The Wolf Creek Job Corps Civilian Conservation Center in Glide trains students, often those who don’t respond well to more traditional schooling or work training, to pass the GED or learn job skills like construction, forest conservation and firefighting.
But it, like the other 25 Job Corps CCCs across the country, faces a sea change in management at the federal level.
The U.S. Department of Labor announced in May that it would take over administration of the CCC program from the U.S. Forest Service. As part of the change, nine of the country’s 25 CCCs will close. Wolf Creek is one of 16 centers that will remain open, but be run by a private contractor or partnership, according to the Department of Labor.
According to the Department of Labor, the move will save money for taxpayers, modernize the program and shift students to higher performing centers.
But U.S. Rep. Peter DeFazio, D-Springfield, and U.S. Sen. Jeff Merkley, D-Oregon, led a bipartisan group of 18 senators and 33 representatives who urged the administration Wednesday to reverse its decision.
They said the change in management could have detrimental effects on the program, which they said provides valuable job training for youth in rural communities and offers critical wildfire and natural disaster response across the country.
In a letter to U.S. Department of Agriculture Secretary Sonny Perdue and Department of Labor Secretary Alexander Acosta, the group wrote with hurricane and wildfire season approaching, it’s the wrong time to reduce capacity at CCCs.
“These centers not only help support these underserved youth and young adults with invaluable job training, but they also provide essential capacity for the U.S. Forest Service to fulfill its mission and provide economic opportunities in rural areas,” they wrote.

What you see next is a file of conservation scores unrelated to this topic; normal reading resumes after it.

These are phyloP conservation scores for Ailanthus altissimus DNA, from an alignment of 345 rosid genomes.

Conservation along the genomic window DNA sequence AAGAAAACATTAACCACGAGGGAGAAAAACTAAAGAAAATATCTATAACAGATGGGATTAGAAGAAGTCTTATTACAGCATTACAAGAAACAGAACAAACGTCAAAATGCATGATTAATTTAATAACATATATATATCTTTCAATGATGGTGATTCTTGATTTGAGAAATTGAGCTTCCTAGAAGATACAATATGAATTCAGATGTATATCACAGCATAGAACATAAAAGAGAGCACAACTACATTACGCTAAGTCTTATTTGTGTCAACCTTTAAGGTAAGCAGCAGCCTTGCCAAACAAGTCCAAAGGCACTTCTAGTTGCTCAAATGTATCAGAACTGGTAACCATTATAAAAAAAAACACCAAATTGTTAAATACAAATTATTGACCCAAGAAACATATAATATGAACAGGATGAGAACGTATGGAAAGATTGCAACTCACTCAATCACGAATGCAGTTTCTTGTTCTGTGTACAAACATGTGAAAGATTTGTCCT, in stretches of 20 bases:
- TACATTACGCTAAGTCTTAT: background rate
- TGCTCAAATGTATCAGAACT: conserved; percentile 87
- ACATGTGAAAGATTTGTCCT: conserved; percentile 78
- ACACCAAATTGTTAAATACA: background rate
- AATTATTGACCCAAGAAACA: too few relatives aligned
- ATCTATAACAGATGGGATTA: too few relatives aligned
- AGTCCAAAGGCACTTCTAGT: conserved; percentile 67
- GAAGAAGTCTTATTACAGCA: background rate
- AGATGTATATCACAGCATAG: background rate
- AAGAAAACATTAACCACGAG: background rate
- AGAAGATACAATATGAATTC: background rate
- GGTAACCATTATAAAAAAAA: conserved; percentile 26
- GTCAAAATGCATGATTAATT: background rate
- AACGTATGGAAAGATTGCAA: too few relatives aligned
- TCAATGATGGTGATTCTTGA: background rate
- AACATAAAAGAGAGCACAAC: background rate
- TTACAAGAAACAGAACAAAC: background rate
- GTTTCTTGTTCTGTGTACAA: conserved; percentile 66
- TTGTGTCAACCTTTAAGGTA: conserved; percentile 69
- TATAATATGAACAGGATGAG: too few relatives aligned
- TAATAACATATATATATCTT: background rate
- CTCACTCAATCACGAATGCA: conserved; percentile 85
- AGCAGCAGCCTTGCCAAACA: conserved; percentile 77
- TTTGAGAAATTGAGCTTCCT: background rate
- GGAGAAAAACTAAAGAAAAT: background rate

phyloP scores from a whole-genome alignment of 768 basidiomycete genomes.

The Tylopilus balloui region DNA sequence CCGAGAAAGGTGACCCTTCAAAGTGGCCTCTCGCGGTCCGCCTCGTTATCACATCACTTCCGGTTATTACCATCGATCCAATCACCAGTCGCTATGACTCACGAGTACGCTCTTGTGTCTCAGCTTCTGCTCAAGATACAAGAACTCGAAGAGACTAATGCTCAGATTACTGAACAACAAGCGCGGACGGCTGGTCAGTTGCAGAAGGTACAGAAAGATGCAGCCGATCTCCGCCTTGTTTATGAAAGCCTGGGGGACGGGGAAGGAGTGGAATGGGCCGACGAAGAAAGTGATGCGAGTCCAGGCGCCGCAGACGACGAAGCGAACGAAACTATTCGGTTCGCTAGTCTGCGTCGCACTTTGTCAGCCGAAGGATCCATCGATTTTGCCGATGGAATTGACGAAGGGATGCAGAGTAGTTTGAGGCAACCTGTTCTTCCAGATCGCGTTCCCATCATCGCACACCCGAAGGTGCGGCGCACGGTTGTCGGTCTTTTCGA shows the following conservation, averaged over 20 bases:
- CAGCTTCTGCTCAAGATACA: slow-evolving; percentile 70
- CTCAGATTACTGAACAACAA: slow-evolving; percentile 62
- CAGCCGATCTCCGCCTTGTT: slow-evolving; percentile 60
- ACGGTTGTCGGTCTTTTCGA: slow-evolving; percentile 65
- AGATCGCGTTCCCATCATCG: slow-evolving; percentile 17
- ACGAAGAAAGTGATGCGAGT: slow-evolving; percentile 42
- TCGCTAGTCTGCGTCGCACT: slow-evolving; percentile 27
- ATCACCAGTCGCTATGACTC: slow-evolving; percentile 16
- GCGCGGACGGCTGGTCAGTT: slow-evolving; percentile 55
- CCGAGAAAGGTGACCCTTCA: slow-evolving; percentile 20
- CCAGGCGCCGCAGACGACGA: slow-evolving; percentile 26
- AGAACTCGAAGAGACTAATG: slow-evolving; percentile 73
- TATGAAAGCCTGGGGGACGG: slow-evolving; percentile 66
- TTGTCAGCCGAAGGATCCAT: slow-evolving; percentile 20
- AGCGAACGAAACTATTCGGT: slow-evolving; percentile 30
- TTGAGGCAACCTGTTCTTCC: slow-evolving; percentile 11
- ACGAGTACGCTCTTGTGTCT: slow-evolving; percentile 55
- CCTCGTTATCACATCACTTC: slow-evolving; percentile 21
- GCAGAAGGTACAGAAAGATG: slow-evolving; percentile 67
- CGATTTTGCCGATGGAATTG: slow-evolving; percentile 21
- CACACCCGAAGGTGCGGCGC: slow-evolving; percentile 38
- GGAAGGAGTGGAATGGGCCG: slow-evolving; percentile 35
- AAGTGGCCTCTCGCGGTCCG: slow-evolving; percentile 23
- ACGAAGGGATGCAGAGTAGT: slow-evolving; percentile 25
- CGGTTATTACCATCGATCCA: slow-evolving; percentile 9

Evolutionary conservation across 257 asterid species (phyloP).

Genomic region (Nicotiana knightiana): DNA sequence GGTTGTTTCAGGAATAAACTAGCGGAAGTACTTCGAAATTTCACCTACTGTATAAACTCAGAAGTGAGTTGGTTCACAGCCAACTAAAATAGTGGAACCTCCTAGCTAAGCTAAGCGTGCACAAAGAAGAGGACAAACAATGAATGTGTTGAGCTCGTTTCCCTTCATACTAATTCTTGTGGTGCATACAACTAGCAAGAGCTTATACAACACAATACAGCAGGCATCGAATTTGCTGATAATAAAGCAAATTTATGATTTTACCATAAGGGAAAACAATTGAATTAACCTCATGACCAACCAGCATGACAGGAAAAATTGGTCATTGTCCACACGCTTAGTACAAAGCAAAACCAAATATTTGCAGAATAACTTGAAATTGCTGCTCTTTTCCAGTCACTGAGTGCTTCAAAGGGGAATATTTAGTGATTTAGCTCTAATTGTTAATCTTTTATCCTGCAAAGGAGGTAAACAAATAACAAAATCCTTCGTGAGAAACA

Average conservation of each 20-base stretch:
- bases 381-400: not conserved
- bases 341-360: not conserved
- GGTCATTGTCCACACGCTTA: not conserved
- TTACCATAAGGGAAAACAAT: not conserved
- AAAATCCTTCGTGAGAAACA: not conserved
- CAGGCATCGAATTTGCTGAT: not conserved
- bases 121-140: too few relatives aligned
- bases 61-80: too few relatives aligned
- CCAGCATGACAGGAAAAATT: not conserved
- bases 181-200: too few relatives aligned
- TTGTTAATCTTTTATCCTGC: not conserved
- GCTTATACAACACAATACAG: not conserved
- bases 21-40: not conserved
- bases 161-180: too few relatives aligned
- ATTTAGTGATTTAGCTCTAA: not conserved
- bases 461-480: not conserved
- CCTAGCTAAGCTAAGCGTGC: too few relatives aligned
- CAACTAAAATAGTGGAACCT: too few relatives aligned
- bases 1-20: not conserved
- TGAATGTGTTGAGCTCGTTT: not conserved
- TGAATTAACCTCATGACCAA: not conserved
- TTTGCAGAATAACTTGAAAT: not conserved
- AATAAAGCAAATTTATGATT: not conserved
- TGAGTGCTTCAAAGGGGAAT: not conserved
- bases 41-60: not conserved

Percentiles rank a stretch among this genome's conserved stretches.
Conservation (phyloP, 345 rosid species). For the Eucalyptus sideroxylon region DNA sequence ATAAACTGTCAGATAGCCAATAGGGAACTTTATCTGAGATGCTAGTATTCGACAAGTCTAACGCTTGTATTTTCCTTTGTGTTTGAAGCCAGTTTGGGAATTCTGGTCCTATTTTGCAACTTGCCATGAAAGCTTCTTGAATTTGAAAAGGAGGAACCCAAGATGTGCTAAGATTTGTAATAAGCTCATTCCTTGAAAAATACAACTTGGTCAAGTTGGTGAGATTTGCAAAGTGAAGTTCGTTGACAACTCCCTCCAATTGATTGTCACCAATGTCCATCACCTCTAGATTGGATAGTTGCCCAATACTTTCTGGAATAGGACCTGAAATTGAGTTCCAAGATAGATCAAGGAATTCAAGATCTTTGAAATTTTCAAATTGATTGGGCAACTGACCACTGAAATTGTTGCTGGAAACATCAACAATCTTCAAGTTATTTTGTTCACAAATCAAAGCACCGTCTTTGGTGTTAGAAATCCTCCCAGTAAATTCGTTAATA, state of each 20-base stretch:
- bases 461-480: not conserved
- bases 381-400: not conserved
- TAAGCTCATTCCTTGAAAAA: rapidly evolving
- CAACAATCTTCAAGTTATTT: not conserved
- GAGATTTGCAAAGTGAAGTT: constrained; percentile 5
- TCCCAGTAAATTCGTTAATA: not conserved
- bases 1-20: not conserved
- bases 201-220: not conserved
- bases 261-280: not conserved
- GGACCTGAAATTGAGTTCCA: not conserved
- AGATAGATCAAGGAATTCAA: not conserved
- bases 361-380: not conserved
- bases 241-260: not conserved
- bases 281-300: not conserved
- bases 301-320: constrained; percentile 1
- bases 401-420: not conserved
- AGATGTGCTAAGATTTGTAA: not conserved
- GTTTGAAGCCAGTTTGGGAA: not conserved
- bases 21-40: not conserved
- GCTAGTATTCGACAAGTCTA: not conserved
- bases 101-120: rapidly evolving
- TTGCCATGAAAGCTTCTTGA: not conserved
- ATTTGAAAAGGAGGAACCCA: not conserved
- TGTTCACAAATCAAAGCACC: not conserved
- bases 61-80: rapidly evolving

“Rural Development is a core USDA mission, and CCC students provide significant services to rural America,” they said.
The Forest Service is a USDA agency.
Across the country, the CCCs employ 1,100 people, operate in 17 national forests and grasslands across 16 states, and provide training to more than 3,000 young people, many of whom come from low-income communities in rural areas, DeFazio and Merkley said in a joint press release. They said 1,200 of those students provided the equivalent of 450,0000 hours of wildfire support in the 2017 fire season.
Oregon has two other CCCs. One, Angell CCC in Yachats, will be run by a contractor or partnership while the other, Timber Lake CCC in Estacada, will close.
The Trump administration said the changes will be made in a way that minimizes impact on students.
“Focusing on the best possible outcomes for students now and in the future, the Department will increase student access to Job Corps centers with the highest sustained student performance outcomes,” the Department of Labor said in a press release.
Read Wolf Creek Job Corps Director Gabe Wishart's comments on the local impact of the change in our followup story here.